FIJIAN waters are currently extending a warm welcome to some of the world's most beautiful creatures — the humpback whales.
These magnificent sea wonders are currently migrating to Fiji waters for the purposes of breeding, or calving, as it is more appropriately termed.
Spotted in both Taveuni and just off Leleuvia Island in the past few weeks, the timing of their migration is spot-on and Fiji should expect more sightings throughout the next few months.
"We generally expect to start seeing humpback whales migrating into Fijian waters around July (although in some years it happens a bit earlier or a bit later than this)," explained whale and dolphin specialist Dr Cara Miller, of Whale and Dolphin Conservation (WDC) Pacific Islands Programme.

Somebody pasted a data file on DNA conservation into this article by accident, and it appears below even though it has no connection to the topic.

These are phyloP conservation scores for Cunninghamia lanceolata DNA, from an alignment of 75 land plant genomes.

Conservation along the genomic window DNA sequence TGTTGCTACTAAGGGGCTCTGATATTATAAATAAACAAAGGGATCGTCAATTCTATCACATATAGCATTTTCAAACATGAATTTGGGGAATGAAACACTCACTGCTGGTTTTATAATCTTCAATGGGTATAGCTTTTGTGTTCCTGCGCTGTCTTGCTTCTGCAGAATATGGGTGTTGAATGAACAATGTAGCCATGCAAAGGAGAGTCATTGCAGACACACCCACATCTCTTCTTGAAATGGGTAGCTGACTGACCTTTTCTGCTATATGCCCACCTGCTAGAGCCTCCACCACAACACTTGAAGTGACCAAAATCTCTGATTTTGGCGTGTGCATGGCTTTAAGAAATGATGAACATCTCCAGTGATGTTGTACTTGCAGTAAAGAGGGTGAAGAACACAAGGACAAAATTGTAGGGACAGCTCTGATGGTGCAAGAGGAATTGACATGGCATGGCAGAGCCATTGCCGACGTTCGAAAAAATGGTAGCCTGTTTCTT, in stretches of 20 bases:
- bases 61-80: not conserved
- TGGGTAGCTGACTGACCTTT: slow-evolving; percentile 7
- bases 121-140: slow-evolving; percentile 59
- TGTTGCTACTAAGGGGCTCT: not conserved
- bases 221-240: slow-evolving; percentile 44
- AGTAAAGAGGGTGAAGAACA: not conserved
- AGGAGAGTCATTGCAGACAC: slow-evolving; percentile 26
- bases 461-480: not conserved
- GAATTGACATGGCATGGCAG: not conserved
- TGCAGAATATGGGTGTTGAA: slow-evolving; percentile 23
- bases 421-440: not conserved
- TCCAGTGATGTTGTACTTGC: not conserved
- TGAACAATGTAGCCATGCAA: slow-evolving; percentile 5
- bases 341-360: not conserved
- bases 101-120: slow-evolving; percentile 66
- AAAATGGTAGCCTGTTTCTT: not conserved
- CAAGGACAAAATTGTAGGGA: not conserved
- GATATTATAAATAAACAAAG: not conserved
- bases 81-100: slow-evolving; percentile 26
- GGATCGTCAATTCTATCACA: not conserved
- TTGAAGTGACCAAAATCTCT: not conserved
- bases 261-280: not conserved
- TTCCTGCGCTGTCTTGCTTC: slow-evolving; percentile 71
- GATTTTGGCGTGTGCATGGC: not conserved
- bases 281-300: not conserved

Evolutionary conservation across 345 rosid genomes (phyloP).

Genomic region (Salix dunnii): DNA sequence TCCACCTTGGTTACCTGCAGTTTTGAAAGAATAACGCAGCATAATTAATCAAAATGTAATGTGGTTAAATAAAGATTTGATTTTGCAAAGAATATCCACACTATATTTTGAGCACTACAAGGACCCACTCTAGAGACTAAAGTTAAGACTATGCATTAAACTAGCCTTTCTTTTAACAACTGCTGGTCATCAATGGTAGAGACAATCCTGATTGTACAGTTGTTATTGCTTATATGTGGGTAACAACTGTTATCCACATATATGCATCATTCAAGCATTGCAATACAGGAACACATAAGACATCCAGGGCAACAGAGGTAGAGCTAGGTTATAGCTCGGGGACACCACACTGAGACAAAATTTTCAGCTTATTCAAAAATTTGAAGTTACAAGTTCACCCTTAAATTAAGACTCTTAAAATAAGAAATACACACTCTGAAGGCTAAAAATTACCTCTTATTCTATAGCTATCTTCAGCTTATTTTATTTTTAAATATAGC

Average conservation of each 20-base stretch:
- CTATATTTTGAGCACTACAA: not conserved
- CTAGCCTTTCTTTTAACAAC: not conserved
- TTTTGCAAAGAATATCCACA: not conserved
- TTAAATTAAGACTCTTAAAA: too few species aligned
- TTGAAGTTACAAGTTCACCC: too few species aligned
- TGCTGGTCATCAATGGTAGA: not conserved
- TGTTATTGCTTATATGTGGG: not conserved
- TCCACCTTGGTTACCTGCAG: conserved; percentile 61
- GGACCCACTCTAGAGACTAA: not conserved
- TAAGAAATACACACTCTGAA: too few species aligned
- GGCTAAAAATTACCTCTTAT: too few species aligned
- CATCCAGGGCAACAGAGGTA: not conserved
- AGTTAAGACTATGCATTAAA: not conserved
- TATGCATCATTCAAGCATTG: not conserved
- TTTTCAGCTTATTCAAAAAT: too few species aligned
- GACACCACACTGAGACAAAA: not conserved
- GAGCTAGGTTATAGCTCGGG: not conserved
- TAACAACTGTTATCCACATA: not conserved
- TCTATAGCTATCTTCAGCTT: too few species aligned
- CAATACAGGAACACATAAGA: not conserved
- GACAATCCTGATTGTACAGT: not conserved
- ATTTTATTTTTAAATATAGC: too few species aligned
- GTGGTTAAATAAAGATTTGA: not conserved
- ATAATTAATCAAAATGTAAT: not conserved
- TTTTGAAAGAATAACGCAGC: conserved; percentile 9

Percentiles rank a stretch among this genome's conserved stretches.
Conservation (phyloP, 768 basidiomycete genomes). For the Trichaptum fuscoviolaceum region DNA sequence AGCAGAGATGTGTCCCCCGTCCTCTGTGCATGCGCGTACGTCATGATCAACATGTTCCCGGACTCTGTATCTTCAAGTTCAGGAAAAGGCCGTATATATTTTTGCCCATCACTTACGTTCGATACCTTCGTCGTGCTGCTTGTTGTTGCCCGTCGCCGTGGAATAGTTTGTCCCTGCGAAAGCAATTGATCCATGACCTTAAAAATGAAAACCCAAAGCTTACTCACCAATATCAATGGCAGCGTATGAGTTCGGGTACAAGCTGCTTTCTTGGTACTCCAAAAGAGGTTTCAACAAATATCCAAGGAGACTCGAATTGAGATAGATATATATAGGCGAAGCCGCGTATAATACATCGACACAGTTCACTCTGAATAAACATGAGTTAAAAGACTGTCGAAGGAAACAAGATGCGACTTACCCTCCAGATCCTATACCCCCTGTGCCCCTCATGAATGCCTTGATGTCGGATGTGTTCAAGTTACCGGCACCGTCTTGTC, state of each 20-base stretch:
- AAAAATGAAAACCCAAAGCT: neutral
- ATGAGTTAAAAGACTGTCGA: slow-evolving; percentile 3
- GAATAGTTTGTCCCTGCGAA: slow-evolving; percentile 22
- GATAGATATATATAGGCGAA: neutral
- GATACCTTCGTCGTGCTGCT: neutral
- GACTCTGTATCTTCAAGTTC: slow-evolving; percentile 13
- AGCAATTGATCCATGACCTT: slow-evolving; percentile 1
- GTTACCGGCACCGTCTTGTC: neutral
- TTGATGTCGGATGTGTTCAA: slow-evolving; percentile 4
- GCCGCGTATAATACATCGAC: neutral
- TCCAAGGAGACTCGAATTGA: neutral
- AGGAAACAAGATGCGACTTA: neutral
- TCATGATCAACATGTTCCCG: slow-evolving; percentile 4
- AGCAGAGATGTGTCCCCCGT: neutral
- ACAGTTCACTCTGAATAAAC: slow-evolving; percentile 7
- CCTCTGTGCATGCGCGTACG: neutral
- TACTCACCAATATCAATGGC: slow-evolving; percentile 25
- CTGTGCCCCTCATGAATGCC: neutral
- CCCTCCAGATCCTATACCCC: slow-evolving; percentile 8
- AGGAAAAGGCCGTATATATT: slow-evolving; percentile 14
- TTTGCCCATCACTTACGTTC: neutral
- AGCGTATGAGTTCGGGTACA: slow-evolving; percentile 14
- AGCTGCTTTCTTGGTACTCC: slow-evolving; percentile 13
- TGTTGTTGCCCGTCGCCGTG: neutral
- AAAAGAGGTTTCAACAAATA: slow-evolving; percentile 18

"I have had one other recent report of a humpback whale sighting near Taveuni and so this second sighting at Leleuvia really confirms that humpback whales have arrived in Fiji for the season."
Dr Miller said as part of their migratory pattern, they do not come to Fijian waters to feed — this is done throughout feeding grounds in the Antarctic prior to migration.
"Humpback whales migrate annually between polar foraging grounds and tropical breeding grounds. In this part of the world, the feeding grounds are Antarctic and the breeding/calving grounds include the waters of many Pacific Island countries and territories.
"They spend about four months feeding and four months in the breeding areas and then about six to eight weeks travelling between these two areas.